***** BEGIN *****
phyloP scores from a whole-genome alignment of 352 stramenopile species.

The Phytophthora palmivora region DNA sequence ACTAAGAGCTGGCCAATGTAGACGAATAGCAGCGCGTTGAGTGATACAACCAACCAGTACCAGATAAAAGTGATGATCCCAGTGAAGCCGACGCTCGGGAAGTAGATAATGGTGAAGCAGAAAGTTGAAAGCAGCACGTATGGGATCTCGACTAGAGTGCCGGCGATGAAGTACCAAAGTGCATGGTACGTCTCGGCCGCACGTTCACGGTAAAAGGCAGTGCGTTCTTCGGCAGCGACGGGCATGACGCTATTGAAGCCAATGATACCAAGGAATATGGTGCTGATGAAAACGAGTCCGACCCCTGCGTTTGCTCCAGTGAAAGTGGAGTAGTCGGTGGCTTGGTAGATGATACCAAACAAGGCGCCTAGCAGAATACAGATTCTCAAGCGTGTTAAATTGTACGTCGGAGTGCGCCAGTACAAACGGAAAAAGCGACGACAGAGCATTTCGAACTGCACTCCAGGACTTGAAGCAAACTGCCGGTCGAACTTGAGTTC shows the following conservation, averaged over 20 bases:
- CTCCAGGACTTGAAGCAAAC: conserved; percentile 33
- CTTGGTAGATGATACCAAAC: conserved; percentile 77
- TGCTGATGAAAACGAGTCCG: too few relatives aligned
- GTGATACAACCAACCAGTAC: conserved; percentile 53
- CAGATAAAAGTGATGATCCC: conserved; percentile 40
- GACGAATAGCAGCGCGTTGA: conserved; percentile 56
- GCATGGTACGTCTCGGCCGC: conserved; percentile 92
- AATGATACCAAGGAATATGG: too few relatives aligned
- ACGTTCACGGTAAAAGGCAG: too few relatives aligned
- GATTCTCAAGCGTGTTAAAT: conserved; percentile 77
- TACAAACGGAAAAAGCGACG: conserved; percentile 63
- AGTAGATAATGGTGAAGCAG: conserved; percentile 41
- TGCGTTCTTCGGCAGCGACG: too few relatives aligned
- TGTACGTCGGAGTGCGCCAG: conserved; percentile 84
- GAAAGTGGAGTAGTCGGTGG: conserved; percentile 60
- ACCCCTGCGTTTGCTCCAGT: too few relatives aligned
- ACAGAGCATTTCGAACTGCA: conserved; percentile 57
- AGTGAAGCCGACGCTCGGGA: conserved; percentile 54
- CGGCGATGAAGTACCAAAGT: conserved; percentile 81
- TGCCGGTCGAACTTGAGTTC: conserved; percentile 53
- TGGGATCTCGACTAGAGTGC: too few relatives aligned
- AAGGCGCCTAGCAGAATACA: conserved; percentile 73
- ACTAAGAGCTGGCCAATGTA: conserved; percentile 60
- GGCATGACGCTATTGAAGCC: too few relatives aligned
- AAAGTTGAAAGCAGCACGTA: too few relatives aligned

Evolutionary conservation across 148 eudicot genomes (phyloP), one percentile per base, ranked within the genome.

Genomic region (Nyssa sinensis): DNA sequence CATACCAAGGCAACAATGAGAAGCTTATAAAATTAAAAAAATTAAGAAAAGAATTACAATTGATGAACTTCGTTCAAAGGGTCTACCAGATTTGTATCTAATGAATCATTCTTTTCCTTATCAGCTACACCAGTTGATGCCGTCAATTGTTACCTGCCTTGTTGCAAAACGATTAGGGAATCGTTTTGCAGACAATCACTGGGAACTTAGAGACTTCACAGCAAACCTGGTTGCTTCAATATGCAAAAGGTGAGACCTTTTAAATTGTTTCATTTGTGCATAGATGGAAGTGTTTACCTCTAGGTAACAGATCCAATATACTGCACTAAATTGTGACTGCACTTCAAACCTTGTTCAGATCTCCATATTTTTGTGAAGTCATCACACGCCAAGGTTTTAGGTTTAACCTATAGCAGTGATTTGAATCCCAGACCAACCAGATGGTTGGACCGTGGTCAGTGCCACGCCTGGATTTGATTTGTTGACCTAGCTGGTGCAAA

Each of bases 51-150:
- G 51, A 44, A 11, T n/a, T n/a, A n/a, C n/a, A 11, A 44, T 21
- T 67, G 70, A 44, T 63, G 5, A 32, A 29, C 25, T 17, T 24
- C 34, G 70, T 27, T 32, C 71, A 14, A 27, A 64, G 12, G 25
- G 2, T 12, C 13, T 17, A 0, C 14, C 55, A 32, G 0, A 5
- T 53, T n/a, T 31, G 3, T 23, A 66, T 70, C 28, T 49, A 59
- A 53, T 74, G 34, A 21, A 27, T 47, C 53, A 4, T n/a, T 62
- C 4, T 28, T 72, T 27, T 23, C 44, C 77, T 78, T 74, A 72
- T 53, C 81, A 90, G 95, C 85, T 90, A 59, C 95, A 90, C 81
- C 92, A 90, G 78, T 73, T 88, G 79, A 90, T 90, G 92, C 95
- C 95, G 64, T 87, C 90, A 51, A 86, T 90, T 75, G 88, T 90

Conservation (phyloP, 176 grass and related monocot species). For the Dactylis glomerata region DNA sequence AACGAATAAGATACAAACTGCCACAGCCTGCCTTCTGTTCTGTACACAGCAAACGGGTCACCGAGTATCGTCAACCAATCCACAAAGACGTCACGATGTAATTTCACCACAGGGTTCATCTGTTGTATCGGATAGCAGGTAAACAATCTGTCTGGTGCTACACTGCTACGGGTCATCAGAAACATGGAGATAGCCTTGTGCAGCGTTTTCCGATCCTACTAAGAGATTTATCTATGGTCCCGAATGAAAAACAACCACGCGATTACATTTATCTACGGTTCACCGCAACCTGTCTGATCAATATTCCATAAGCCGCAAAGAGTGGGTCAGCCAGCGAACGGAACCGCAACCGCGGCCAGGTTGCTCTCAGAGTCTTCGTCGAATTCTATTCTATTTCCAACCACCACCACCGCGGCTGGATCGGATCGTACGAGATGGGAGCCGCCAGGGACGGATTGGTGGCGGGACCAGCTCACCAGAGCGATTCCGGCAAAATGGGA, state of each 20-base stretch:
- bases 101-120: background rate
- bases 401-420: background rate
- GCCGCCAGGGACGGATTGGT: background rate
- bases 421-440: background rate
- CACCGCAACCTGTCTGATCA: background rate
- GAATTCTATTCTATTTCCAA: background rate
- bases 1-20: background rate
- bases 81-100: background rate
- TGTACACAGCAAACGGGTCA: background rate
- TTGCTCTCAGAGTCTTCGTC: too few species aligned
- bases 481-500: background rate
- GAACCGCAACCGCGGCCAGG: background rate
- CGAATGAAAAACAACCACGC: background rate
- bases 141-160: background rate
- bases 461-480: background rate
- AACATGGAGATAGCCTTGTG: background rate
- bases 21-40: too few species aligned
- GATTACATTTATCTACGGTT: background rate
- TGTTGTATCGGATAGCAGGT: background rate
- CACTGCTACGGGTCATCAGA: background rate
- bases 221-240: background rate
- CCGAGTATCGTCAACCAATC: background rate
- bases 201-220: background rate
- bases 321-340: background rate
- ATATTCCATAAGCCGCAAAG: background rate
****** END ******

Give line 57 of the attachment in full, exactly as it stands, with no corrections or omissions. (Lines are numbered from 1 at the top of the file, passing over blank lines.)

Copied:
- AACATGGAGATAGCCTTGTG: background rate